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Solar power sector looks set to shine despite financing difficulties from credit crunch > Demand from institutional investors for large-scale renewable portfolios remains strong, now reaching into new markets, such as Greece. 

Solar power will be a bright investment prospect, as the appetite for green energy grows, even though the global credit crisis is making banks more wary of providing financing. In the short term, the sector will also have to contend with a shortage of silicon, a key ingredient for solar cells that turn sunlight into electricity, and possible changes in political support as elections take place.

“This year will be a very volatile one,” said Sven Hansen, chief investment officer at clean technology investor Good Energies, which has about 7 billion Swiss francs ($6.38 billion) under management. “The industry will see fantastic growth, but it will be a bumpy ride in terms of how financial markets value photovoltaic companies.”

The number of new large-scale solar energy plants has been growing rapidly particularly in sun-drenched countries like Spain and Italy, but also in Germany and the United States, where regulatory conditions offer incentives and stable returns for investors. Conditions could change because of a presidential election in the United States and general elections in Spain in March. “Whether there are support programs in place has a strong impact on markets’ development,” Hansen said.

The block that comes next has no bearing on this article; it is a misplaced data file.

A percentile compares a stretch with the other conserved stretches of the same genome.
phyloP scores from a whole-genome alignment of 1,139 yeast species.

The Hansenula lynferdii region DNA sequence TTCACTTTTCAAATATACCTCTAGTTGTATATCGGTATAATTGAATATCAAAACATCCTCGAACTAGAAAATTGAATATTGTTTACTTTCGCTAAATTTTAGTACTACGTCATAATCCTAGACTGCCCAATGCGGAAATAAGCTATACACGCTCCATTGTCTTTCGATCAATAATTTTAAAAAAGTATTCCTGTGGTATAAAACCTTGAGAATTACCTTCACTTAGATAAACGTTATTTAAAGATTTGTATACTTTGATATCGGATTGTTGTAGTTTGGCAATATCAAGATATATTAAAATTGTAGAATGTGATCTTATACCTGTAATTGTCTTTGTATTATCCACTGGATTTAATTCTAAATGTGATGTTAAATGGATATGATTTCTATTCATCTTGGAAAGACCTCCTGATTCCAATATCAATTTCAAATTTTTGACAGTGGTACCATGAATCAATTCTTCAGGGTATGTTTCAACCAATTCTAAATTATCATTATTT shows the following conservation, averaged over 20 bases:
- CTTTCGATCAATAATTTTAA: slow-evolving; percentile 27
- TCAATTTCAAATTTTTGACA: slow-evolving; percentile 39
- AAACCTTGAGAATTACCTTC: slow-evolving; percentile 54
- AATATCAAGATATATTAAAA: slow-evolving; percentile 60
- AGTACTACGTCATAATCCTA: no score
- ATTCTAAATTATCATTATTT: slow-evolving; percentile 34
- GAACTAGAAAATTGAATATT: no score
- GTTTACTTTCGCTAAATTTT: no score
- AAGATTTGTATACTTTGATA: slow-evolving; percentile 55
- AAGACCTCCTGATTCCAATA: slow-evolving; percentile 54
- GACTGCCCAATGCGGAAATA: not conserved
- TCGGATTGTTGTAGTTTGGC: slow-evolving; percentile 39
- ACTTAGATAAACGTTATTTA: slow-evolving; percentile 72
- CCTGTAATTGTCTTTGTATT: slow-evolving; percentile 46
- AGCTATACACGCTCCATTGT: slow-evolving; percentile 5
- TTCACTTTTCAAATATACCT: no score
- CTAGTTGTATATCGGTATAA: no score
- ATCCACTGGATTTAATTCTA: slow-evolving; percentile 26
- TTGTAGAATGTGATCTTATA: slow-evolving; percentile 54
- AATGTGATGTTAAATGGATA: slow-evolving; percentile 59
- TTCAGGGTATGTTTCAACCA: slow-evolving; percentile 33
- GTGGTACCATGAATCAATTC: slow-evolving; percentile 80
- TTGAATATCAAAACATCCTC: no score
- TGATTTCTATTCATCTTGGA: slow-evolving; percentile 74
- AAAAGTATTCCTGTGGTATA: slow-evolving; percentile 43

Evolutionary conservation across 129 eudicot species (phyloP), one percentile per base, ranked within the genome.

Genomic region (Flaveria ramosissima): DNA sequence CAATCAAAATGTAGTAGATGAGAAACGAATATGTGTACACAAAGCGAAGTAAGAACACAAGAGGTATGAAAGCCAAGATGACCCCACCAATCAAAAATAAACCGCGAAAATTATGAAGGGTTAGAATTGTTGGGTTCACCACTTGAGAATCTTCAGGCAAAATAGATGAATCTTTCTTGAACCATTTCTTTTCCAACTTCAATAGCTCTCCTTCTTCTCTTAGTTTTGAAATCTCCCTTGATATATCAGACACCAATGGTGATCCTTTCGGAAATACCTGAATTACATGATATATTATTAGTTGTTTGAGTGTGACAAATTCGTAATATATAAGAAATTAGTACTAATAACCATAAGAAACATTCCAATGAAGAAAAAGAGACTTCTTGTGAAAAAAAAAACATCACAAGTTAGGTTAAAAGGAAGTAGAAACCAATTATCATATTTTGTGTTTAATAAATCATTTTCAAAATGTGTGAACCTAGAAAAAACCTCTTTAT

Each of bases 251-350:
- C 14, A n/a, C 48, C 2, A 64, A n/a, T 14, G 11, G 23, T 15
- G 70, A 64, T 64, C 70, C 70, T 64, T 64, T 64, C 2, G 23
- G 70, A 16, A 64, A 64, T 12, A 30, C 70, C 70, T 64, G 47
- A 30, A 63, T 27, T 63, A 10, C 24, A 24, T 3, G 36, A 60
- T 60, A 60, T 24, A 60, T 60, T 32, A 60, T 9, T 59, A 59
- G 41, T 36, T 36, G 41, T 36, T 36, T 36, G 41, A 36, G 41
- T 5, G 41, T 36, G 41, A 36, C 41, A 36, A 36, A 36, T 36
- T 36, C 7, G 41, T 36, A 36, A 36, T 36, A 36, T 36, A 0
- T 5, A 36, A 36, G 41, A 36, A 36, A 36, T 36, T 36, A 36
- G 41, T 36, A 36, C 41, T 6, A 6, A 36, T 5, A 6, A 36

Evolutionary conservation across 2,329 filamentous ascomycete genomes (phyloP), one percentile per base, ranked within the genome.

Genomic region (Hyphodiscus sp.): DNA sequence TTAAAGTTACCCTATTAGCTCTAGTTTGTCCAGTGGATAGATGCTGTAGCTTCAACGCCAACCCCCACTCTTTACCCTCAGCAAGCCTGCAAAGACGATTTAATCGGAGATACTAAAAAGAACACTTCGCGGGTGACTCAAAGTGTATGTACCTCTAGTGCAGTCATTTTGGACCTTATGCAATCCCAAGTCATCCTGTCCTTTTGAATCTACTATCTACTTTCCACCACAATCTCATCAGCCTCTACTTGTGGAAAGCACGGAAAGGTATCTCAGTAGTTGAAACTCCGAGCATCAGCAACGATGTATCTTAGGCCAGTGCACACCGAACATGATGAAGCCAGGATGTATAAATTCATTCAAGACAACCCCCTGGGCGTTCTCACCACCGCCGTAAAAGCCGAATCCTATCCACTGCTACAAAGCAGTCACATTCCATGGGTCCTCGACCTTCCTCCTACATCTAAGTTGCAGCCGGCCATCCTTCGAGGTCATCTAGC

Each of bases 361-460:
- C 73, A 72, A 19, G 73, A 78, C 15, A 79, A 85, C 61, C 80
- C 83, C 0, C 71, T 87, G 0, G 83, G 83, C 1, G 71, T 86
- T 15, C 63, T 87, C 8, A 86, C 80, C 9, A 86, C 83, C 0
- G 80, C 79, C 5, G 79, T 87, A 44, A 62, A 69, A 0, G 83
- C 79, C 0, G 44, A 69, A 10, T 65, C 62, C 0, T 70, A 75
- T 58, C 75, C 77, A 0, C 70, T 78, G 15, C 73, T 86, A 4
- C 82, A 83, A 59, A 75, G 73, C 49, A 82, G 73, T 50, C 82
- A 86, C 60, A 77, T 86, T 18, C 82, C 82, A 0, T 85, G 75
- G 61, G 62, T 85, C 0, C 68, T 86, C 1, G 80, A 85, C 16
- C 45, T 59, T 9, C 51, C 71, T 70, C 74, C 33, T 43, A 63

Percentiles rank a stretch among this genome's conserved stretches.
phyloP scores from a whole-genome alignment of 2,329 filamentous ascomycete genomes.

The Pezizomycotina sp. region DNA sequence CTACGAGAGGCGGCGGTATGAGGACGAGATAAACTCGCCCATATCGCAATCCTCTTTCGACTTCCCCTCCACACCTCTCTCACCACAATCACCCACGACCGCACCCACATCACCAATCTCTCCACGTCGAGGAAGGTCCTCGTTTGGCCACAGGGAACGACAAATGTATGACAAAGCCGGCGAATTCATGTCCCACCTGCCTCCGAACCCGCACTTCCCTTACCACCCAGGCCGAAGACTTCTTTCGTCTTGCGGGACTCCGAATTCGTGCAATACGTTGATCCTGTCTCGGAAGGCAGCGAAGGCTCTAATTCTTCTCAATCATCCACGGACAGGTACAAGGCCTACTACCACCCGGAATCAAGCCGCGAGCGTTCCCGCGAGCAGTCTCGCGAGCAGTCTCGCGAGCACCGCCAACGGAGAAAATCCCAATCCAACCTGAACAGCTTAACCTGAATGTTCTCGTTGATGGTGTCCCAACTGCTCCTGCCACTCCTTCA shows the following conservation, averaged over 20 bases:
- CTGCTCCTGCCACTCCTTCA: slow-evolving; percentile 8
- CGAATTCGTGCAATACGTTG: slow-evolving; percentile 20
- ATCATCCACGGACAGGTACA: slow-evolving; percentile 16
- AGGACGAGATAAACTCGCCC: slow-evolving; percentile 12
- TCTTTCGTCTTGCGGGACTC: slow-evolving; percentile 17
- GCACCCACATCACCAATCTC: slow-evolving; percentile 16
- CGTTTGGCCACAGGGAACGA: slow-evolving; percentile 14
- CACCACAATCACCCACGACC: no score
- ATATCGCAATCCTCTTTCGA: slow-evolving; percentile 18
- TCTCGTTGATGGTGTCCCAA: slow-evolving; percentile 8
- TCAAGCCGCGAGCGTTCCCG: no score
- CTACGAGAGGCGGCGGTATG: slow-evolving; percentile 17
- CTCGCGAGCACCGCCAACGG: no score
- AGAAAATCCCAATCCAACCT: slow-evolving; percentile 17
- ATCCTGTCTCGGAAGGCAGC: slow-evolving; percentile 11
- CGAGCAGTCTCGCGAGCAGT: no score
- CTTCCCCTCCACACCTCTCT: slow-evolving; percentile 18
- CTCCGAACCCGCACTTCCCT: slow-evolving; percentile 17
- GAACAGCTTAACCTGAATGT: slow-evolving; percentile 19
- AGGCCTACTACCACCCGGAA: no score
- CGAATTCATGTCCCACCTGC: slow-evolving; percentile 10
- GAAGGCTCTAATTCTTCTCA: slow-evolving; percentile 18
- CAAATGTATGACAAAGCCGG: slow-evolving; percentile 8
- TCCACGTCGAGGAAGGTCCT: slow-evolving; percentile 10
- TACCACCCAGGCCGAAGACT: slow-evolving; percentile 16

Growth is still expected to be strong, driven by increased interest from institutional investors, such as pension funds and insurers, which are seeking alternative stable and long-term opportunities. Experts also expect the silicon shortage to ease next year as silicon makers hike up capacity and production.

“Leverage ratios are more difficult, but we will ride out the storm. The business is not shut,” said Peter van Egmond Rossbach, director of investment at Impax Asset Management. The firm provides finance for renewable energy projects around the world and has $2 billion under management. Thirty percent is invested in solar, 40 percent in wind and the rest in other renewable energy projects, it said. “It just means that (project financing) is getting more expensive and we have to bridge with equity,” he added.

Tighter liquidity on global financial markets resulting from a crisis in the US subprime mortgage market last year has made banks more risk-averse. As a result, conditions have become tougher, pushing up interest payments for loans and other financing costs, which reduces the cashflow and leads to higher purchase prices for investors.